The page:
Many parents receiving assistance from Temporary Assistance for Needy Families (TANF) face serious barriers to employment. Sometimes called the "hard to employ," these parents typically require enhanced assistance to prepare for, find, and keep jobs. Health issues and disability, substance abuse, criminal records, domestic violence, limited education, and responsibilities for disabled children or parents all stand in the way. Federal TANF rules influence state policies toward the hard-to-employ. Yet states vary considerably in approaches to serving this population.
This policy brief, developed by the Urban Institute for the federal Administration for Children and Families, examines what is known about welfare recipients with serious barriers to work, what states are doing to serve them, and what research says about which interventions are most effective. It concludes with a discussion of implications for federal and state policy and of future areas for research on this important topic. Among its main findings:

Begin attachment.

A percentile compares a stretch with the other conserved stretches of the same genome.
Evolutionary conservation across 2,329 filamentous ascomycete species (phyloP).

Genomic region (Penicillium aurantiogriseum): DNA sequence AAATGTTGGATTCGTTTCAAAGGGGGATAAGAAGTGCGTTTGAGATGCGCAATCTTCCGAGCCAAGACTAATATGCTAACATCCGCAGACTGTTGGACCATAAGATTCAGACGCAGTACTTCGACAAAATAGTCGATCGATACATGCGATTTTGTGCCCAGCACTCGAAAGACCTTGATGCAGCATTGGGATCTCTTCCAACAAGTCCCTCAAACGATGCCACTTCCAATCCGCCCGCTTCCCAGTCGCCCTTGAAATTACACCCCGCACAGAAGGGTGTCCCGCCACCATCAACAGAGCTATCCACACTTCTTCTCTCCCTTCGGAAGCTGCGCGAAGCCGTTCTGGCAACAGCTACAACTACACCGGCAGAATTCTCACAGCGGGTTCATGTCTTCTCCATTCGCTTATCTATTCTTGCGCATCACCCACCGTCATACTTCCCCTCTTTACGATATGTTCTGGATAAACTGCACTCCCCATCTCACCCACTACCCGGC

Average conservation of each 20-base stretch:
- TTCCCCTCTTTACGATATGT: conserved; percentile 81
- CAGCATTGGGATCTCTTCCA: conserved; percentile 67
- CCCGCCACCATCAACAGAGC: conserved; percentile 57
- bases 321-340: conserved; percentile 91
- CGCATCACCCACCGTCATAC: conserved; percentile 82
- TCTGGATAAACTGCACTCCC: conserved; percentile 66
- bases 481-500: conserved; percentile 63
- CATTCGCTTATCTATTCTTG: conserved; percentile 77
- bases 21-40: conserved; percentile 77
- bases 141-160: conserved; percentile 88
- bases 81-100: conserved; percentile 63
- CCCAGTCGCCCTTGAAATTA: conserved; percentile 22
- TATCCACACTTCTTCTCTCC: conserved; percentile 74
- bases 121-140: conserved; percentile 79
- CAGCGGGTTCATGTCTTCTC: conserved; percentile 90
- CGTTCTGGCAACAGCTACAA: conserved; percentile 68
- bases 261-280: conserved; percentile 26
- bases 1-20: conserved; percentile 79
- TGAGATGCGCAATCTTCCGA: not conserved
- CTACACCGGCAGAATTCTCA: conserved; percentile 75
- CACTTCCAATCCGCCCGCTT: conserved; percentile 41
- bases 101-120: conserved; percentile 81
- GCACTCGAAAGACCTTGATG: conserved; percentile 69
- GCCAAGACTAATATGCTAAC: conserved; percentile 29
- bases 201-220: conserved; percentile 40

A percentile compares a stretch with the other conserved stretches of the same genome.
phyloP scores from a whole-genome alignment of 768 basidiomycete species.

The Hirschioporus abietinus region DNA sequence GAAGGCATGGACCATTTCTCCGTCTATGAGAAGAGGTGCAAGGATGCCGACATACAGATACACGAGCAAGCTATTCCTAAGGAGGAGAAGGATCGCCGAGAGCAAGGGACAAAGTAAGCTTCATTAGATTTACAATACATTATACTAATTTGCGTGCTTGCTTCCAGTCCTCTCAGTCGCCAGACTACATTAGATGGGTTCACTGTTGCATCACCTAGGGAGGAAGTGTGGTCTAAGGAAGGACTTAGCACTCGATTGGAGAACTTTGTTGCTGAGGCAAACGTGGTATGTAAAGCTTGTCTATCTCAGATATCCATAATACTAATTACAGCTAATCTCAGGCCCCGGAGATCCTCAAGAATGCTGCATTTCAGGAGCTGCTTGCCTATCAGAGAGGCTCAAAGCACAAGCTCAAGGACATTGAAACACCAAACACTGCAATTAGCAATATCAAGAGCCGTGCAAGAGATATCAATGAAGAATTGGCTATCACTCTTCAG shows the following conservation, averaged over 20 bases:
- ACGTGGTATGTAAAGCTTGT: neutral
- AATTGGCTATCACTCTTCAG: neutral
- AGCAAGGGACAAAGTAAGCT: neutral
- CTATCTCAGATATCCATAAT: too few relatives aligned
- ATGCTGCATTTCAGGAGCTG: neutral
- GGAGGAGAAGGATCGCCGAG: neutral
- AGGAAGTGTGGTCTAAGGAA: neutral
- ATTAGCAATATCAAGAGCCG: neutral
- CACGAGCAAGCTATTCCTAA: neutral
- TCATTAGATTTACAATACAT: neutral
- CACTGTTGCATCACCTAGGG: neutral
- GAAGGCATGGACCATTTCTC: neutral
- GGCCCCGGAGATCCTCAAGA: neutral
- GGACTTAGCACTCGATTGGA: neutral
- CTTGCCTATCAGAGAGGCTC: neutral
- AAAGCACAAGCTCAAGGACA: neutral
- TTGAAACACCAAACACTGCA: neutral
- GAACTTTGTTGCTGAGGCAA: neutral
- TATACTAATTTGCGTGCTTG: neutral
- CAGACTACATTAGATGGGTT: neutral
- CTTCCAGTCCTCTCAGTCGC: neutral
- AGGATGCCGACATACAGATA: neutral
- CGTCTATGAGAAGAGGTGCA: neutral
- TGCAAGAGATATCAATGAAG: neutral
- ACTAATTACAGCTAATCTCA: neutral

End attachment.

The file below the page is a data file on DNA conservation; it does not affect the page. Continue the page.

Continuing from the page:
- Most TANF recipients have at least one barrier to work and many have multiple barriers.
- The likelihood of work declines as the number of barriers increases.
- States employ specialized strategies, which include various approaches to assessment, work opportunities, and enhanced supports, to help those with barriers to employment.
- Both employment-focused and treatment-focused strategies can have positive short-term effects, but even the most effective strategies have left a large proportion of participants without work.